"Pre-k" and "preschool" are often used interchangeably in education circles and by the news media. After all, the two can mean the same thing: schooling that happens prior to kindergarten. But rarely do politicians who’ve declared early education a top priority say they want to expand access to preschool.
Pre-k is seen as a solution to those problems. Preschool, on the other hand, connotes nursery school. And when people imagine nursery school, they think of daycare. A babysitting arrangement.
It’s all about the single year that precedes kindergarten: pre-k. In edu-speak, pre-k typically refers to a specific category of early learning that focuses on ensuring kids are prepared for kindergarten.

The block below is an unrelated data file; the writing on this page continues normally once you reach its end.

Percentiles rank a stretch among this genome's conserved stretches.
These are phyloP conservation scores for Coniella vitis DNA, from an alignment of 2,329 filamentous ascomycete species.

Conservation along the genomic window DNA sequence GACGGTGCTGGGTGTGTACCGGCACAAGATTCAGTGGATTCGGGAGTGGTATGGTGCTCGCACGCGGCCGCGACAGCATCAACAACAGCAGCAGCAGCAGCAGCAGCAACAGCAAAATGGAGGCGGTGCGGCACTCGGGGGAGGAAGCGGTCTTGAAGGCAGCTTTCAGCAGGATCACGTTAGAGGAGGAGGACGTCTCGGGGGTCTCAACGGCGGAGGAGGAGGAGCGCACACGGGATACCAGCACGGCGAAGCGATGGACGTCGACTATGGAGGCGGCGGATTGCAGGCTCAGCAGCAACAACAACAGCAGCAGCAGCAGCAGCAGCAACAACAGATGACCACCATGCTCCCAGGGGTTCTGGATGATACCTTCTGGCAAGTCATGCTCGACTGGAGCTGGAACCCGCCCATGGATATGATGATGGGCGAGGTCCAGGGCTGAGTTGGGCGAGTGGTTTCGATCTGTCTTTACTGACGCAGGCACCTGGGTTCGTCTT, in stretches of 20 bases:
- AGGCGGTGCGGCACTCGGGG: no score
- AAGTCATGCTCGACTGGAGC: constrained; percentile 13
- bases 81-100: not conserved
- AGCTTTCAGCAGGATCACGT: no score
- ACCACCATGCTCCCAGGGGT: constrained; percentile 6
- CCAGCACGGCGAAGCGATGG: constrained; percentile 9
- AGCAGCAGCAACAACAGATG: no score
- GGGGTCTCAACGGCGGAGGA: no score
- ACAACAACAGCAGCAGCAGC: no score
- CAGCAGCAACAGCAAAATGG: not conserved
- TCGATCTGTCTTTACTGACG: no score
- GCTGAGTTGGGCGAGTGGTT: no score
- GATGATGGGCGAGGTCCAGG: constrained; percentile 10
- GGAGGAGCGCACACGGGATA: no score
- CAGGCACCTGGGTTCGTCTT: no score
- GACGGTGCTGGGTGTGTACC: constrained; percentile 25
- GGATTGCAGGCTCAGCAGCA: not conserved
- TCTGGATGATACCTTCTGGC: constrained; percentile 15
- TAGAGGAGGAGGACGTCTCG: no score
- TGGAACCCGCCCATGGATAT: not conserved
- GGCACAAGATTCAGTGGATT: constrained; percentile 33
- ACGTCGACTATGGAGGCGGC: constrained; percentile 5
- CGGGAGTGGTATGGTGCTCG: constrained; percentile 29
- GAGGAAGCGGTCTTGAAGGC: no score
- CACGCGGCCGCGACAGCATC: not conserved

Framing the final year of preschool as pre-k, some say, implies that it’s an essential building block in a child’s educational experience. The benefits of early education aside, critics question the accuracy of that message, particularly because pre-k isn’t considered compulsory. After all, few states even mandate kindergarten.
It also highlights the growing emphasis placed on the quality and accountability of early education programs and the widespread belief that access to early learning should be a basic government function—something to which every child is entitled. And this is deliberate.
But Steven Barnett, director of NIEER, says there’s a societal value to thinking of preschool as pre-k because it promotes equality. Rather than treating early education as a private service to which only wealthy kids have access, thinking of preschool as pre-k makes it a learning experience that is—or should be—available to every child, rich or poor. The preschool-prekindergarten dichotomy, in contrast, creates a two-tiered education system.